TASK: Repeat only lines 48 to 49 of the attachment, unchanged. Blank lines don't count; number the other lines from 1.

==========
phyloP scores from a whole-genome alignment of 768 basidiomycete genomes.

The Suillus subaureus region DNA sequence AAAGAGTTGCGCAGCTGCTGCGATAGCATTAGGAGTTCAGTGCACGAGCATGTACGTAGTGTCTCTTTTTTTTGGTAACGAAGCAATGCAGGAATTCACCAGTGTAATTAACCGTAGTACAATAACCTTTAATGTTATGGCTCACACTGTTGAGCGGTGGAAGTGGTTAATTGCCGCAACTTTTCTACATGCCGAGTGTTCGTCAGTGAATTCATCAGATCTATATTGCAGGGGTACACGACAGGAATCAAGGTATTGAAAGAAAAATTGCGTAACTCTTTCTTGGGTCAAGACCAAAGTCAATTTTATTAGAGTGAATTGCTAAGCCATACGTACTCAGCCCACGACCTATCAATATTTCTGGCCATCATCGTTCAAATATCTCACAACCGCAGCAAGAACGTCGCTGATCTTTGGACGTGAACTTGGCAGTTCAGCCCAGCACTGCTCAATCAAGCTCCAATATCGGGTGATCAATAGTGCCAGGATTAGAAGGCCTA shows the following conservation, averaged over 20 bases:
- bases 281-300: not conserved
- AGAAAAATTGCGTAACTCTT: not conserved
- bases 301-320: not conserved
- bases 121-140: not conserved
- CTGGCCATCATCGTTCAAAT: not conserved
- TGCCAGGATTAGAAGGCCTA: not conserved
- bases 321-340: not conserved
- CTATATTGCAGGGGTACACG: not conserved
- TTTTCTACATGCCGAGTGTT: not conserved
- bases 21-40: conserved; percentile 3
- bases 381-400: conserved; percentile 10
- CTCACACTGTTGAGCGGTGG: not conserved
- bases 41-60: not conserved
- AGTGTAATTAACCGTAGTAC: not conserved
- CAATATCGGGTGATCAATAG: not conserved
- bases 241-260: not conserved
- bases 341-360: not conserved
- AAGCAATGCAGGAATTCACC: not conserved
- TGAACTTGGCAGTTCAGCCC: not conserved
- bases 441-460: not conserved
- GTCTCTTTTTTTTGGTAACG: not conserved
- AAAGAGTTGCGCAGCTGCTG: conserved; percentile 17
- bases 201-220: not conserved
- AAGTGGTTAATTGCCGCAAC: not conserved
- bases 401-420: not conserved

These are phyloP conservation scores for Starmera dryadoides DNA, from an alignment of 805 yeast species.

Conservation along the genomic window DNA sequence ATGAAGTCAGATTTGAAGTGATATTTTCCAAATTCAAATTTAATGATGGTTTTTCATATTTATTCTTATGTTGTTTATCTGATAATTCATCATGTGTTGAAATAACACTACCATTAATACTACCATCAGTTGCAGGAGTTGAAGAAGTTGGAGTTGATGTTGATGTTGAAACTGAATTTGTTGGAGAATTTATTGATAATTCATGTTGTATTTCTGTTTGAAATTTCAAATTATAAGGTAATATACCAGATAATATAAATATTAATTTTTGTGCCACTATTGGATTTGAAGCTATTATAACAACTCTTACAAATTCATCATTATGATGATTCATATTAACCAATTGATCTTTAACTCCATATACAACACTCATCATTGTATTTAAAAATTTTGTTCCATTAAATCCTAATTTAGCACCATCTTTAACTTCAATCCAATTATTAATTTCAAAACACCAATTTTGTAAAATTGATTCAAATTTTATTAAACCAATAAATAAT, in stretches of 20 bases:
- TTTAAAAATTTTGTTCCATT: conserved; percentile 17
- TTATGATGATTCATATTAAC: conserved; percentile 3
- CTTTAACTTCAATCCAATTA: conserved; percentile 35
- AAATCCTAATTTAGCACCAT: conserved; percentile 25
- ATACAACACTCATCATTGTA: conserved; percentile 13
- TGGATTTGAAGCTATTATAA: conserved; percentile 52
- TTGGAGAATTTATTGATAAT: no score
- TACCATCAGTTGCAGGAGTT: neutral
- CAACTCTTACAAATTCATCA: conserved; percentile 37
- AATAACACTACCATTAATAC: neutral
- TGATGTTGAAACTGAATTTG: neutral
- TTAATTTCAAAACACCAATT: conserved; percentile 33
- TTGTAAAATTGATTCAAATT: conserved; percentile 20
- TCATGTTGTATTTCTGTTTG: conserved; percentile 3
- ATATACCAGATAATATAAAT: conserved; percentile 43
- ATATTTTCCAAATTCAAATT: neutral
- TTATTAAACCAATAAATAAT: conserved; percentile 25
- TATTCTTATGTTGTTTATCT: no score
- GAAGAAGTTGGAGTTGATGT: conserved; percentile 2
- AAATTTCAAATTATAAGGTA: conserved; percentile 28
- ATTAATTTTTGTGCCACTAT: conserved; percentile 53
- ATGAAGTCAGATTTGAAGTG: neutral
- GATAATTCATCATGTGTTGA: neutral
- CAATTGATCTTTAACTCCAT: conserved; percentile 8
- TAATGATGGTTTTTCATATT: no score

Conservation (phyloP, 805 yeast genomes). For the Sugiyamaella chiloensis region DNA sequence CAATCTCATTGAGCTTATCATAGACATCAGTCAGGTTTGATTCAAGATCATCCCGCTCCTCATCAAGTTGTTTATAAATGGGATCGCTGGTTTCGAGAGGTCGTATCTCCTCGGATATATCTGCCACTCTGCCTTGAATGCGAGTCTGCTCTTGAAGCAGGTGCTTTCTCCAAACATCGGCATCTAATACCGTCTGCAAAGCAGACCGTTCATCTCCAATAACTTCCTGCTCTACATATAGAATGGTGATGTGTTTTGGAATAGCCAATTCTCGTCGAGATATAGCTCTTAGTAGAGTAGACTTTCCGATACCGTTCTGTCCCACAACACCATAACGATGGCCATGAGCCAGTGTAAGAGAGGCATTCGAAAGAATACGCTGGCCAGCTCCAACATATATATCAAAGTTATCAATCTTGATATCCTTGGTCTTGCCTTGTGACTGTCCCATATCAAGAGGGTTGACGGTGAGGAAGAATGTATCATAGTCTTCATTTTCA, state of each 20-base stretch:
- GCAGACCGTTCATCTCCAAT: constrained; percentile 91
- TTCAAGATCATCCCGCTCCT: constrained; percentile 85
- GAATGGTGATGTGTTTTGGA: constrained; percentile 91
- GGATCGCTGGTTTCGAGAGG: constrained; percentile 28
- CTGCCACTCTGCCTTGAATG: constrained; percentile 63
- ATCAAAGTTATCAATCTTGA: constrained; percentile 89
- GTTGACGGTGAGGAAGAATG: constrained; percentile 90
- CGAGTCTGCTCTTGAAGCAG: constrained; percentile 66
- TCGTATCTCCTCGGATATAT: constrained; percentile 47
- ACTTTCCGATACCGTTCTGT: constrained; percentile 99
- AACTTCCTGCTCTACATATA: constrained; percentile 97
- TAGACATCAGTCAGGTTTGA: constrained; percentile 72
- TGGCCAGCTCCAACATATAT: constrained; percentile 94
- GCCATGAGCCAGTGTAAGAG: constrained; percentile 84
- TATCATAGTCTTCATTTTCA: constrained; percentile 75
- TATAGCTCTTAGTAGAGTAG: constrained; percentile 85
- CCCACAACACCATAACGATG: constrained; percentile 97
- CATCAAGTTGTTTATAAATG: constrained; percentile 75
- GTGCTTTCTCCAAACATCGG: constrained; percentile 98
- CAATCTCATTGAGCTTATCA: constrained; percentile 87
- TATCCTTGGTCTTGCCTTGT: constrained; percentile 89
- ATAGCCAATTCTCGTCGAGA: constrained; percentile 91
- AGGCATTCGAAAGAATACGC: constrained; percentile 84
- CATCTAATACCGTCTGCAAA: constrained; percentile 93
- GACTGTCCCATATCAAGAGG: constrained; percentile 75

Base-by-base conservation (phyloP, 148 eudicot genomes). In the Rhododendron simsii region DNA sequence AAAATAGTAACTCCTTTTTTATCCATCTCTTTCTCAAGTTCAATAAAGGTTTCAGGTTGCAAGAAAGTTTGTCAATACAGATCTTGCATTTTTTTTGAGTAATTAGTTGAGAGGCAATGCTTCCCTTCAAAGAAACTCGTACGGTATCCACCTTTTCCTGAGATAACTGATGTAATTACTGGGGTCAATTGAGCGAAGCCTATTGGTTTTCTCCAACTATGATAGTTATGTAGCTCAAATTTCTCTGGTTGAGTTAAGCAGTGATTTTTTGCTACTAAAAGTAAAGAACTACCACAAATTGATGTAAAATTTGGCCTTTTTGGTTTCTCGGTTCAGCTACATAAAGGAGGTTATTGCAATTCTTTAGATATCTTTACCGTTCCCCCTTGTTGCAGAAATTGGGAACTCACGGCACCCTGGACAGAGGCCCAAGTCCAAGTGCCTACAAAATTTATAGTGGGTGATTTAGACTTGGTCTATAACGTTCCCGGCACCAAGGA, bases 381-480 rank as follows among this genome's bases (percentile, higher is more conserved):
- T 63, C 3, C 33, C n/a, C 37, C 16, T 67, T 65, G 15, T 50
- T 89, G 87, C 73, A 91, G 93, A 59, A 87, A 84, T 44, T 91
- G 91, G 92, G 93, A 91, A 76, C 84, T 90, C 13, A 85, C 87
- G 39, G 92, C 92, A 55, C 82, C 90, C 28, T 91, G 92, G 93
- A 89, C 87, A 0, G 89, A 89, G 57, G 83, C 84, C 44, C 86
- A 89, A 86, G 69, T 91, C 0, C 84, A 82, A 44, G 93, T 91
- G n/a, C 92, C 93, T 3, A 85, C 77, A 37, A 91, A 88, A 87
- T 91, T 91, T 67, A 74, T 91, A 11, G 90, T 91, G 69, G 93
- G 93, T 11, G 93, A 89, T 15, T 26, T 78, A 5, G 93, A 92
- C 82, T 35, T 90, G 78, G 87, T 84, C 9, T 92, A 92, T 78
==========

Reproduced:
- GAAGAAGTTGGAGTTGATGT: conserved; percentile 2
- AAATTTCAAATTATAAGGTA: conserved; percentile 28